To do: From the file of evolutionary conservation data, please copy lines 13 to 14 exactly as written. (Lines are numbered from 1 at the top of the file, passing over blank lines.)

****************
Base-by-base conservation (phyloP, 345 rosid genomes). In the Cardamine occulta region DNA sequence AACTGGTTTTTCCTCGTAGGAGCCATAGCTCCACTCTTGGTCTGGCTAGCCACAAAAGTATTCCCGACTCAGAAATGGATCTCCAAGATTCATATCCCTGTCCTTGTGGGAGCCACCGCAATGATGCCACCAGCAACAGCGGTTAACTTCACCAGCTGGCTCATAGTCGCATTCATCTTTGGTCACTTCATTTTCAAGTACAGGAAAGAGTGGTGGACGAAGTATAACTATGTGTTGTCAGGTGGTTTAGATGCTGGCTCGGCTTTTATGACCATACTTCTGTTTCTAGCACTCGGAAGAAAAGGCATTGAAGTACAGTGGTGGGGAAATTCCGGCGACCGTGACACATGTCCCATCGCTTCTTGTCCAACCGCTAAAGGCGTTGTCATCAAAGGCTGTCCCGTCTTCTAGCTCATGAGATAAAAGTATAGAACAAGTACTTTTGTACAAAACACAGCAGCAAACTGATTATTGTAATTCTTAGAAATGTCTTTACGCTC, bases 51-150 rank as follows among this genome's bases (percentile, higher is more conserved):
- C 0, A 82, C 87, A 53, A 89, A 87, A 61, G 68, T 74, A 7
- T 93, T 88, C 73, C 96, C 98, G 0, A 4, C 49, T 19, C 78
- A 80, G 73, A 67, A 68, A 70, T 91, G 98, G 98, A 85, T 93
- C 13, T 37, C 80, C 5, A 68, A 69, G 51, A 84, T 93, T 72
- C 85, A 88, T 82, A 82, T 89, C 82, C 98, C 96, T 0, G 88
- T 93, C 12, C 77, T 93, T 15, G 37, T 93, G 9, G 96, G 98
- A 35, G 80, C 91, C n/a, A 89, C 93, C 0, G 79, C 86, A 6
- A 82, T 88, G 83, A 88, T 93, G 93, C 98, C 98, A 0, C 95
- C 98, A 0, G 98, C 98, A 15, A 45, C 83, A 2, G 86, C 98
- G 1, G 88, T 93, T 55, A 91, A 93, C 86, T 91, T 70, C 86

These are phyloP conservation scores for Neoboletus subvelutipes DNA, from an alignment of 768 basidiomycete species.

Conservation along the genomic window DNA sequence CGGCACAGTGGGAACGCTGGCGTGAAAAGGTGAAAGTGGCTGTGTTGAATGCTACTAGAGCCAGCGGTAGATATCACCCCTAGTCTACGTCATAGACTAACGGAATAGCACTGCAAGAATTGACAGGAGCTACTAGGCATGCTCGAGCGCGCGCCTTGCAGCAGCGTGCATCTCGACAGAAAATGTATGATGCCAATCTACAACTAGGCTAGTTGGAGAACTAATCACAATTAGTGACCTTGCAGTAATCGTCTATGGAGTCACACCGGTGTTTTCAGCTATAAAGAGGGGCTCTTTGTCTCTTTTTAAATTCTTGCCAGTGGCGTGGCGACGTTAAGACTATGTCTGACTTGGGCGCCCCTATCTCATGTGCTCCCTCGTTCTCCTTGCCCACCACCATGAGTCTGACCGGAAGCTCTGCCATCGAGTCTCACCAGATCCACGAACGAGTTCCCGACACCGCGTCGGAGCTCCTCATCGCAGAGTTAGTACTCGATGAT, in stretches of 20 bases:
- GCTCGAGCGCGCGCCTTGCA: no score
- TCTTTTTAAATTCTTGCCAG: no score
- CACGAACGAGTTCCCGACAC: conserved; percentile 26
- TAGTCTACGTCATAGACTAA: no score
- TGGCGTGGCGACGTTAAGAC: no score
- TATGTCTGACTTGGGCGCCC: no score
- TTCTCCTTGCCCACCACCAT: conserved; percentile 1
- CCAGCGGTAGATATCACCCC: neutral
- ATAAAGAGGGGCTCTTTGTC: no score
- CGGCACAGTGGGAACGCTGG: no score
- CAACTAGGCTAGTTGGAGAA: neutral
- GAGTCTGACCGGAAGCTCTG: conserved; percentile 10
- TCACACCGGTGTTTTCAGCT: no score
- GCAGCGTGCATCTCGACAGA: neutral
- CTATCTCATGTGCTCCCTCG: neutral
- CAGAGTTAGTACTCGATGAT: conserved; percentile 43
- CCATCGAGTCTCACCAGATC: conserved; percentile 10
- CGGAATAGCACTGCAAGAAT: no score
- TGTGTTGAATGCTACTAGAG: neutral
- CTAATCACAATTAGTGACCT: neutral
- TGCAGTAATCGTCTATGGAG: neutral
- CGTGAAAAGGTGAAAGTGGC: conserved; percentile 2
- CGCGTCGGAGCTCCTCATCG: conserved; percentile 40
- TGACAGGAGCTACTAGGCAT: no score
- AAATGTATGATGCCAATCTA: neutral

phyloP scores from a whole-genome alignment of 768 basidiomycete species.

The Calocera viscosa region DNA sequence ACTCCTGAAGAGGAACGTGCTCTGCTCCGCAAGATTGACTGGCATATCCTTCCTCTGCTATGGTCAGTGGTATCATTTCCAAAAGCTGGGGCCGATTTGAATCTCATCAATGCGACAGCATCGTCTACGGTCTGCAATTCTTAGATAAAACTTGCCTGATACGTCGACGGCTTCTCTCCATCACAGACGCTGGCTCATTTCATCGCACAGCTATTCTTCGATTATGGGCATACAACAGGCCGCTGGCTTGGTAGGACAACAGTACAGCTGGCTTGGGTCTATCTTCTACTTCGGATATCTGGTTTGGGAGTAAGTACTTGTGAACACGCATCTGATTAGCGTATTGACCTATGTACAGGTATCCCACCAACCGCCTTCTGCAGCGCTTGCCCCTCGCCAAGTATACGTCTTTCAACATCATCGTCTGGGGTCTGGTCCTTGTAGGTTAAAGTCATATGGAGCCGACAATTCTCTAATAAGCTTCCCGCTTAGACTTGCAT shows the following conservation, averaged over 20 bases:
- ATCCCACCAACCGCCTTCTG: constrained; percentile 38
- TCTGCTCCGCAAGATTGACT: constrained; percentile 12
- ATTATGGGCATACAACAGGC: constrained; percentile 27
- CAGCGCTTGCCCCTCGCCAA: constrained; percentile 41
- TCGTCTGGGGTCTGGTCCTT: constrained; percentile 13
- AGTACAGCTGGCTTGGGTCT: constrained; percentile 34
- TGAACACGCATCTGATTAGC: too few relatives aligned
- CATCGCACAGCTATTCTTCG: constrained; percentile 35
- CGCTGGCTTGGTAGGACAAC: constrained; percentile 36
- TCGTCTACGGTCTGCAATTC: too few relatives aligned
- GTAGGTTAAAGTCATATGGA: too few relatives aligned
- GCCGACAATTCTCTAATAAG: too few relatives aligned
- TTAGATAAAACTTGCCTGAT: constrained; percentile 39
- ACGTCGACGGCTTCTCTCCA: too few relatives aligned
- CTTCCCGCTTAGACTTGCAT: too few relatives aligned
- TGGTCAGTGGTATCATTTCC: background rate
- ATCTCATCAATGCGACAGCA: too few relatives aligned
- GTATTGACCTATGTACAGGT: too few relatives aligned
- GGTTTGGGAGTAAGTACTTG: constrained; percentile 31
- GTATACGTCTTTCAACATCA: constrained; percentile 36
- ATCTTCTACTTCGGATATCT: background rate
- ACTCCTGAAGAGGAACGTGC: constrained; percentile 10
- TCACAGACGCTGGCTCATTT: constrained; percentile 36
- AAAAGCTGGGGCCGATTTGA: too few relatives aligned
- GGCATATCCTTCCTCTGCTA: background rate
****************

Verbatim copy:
Conservation along the genomic window DNA sequence CGGCACAGTGGGAACGCTGGCGTGAAAAGGTGAAAGTGGCTGTGTTGAATGCTACTAGAGCCAGCGGTAGATATCACCCCTAGTCTACGTCATAGACTAACGGAATAGCACTGCAAGAATTGACAGGAGCTACTAGGCATGCTCGAGCGCGCGCCTTGCAGCAGCGTGCATCTCGACAGAAAATGTATGATGCCAATCTACAACTAGGCTAGTTGGAGAACTAATCACAATTAGTGACCTTGCAGTAATCGTCTATGGAGTCACACCGGTGTTTTCAGCTATAAAGAGGGGCTCTTTGTCTCTTTTTAAATTCTTGCCAGTGGCGTGGCGACGTTAAGACTATGTCTGACTTGGGCGCCCCTATCTCATGTGCTCCCTCGTTCTCCTTGCCCACCACCATGAGTCTGACCGGAAGCTCTGCCATCGAGTCTCACCAGATCCACGAACGAGTTCCCGACACCGCGTCGGAGCTCCTCATCGCAGAGTTAGTACTCGATGAT, in stretches of 20 bases:
- GCTCGAGCGCGCGCCTTGCA: no score